Synthesis and Mechanical Properties of Poly(styrene-b-isobutylene-b-styrene) Block Copolymer Ionomers

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Polymers and High Performance Materials


Linear and three-arm star poly(styrene-b-isobutylene-b-styrene) (PS-PIB-PS) block copolymer ionomers possessing various counterions and levels of sulfonation were synthesized by sulfonating the polystyrene blocks of PS-PIB-PS block copolymers. Analysis of compression-molded films of the ionomers showed that the incorporation of sulfonate groups into the polystyrene blocks of these materials resulted in an increase in tensile strength, a decrease in elongation at break, and a persistence of elastic properties to much higher temperatures as compared with unsulfonated precursors. Among all counterions studied, zinc resulted in the strongest ionomers and potassium yielded the most easily processed ionomers. Dynamic mechanical analysis showed that the block copolymer ionomers possessed a phase-separated morphology; however, anomalous relaxations observed during the first heating cycle, but that were substantially reduced or completely absent in subsequent cycles, implied that strong ionic interactions were causing reduced process ability and the formation of nonequilibrium morphologies. The observed relaxations were interpreted to be domain rearrangements brought about by the thermal energy supplied by the dynamic experiment, Annealing of films of relatively low ionic contents yielded viscoelastic behavior that was consistent with an equilibrium morphology characterized by phase-separated, partially sulfonated polystyrene domains of the same density and size as the polystyrene domains of the unsulfonated precursor. Compression molded films of high ionic content yielded a higher rubbery plateau modulus than the unsulfonated precursor, suggesting a different morphology. Solution-cast films of zinc ionomers exhibited two values for the rubbery modulus, a higher value at temperature below the T-g of polystyrene and a lower value at temperature above the T-g of polystyrene. Thermogravimetric analysis revealed the major mass-loss process of the parent, linear block copolymer at 417 degrees C (mid-point) and of the tetramethyl ammonium ionomer at 431 degrees C.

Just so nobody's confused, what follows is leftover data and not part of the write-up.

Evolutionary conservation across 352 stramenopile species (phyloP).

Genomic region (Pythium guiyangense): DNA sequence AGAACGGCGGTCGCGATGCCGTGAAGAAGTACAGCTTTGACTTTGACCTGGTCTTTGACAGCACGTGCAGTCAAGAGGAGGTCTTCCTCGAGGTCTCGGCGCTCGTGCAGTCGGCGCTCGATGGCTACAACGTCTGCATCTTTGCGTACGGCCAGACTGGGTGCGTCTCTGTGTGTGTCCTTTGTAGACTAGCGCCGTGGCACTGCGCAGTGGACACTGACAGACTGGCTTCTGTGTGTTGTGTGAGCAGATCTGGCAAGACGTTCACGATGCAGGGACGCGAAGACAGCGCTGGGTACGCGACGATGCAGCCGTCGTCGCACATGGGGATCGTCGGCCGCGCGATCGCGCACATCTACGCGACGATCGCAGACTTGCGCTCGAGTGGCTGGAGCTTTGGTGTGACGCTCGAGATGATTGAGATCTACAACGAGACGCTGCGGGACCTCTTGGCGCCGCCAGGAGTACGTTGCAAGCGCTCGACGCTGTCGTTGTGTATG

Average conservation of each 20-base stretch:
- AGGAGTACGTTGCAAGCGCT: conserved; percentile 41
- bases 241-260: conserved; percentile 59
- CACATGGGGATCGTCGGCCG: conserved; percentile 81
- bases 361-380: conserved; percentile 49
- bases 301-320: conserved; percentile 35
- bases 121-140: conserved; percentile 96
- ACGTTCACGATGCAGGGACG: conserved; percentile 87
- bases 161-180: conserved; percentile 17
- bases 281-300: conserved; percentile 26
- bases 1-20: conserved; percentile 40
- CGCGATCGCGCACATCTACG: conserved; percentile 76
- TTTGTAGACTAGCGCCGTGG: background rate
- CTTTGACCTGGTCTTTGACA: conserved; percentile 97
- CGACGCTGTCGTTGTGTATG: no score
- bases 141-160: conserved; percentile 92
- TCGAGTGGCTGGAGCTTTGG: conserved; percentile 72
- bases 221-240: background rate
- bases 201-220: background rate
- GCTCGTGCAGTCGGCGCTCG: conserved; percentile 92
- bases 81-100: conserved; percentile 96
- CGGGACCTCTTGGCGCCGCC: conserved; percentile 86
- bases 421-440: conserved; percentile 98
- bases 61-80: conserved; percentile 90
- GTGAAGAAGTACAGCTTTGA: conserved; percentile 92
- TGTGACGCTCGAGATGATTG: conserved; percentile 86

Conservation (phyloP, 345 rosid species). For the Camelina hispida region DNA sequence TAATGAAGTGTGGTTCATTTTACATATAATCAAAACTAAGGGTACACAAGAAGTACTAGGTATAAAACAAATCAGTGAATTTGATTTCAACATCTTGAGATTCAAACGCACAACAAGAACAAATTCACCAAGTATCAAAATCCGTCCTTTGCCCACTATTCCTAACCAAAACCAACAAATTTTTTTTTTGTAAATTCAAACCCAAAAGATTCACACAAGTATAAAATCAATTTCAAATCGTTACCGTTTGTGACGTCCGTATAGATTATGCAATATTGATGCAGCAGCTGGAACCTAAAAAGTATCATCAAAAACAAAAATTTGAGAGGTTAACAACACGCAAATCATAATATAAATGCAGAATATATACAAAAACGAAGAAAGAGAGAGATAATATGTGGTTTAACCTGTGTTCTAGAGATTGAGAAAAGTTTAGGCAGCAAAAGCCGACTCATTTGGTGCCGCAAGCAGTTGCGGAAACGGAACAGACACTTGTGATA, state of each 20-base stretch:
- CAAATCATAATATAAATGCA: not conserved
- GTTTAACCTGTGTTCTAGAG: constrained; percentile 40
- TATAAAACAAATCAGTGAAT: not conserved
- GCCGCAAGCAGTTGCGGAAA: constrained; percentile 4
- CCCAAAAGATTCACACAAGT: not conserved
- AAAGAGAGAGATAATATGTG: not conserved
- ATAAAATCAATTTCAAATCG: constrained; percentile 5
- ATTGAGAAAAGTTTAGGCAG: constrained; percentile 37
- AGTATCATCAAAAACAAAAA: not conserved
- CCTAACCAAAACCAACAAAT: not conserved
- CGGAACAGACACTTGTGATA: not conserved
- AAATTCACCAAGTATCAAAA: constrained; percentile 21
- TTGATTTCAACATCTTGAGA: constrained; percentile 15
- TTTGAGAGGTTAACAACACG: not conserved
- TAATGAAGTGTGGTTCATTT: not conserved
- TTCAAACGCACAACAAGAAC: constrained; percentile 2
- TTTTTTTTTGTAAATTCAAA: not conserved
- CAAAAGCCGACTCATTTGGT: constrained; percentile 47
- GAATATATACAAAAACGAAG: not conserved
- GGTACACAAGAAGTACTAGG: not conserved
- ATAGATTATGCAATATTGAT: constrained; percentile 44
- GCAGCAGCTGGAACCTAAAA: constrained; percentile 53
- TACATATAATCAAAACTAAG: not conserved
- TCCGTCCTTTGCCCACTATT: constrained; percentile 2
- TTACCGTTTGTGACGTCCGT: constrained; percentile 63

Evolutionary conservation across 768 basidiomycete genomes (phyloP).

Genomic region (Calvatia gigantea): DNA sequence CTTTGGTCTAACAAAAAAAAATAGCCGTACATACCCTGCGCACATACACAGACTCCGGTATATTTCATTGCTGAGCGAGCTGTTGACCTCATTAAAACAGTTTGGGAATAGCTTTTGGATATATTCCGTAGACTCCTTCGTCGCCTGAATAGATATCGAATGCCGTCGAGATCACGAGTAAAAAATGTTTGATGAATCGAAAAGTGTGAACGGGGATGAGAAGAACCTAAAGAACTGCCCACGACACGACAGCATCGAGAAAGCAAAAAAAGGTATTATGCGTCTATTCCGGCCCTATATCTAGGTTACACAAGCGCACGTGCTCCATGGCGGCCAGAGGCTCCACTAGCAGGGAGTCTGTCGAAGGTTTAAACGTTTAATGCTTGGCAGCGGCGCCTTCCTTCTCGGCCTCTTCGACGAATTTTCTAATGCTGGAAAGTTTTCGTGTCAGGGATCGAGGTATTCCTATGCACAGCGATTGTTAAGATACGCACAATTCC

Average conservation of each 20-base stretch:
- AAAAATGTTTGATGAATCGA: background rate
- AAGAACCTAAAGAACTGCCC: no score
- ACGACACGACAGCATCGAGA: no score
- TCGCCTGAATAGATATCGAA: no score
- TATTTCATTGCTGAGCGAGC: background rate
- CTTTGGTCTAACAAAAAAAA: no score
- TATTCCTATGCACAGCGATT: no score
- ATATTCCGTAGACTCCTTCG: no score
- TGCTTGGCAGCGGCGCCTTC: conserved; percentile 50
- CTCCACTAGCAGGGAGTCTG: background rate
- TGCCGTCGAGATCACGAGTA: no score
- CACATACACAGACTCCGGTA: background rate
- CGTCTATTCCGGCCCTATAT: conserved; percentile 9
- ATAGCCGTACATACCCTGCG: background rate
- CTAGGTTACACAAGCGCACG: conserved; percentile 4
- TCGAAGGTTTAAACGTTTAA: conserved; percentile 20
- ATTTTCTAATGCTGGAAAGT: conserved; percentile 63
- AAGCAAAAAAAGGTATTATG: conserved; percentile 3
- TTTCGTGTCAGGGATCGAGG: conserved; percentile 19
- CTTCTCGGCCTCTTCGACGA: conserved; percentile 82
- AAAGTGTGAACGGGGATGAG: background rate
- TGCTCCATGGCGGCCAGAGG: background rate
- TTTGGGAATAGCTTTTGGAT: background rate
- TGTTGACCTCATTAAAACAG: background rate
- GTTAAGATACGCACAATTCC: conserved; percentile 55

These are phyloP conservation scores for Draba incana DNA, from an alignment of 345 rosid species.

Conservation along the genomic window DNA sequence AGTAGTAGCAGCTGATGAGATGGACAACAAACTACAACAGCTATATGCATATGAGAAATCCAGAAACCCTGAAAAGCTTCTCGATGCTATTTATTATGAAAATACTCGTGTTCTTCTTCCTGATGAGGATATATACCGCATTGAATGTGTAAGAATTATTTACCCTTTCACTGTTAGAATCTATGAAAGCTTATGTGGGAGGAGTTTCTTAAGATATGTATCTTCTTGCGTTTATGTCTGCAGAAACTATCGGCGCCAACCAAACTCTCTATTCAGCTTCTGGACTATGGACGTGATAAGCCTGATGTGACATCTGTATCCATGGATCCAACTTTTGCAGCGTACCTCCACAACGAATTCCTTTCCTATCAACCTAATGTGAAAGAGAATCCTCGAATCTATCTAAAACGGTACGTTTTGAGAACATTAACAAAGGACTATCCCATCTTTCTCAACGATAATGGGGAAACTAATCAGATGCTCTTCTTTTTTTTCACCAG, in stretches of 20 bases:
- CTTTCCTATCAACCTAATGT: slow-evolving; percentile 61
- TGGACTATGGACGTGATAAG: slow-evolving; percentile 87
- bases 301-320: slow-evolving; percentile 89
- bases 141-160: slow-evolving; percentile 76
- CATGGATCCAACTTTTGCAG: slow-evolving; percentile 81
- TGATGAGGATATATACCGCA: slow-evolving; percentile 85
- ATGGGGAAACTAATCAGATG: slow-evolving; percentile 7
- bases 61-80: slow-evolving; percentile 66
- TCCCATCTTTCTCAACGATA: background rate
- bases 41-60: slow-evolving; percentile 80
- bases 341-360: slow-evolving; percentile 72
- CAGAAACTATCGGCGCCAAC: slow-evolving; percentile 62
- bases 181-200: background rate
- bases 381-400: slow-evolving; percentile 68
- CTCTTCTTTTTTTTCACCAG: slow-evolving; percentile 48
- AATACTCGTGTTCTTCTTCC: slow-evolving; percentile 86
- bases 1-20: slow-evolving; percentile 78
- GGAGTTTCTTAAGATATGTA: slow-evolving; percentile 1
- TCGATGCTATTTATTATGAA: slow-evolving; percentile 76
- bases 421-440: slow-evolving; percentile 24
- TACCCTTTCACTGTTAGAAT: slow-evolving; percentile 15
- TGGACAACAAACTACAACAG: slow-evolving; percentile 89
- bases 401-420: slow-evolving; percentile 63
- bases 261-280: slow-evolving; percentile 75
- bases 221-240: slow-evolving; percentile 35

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Polymer Engineering and Science





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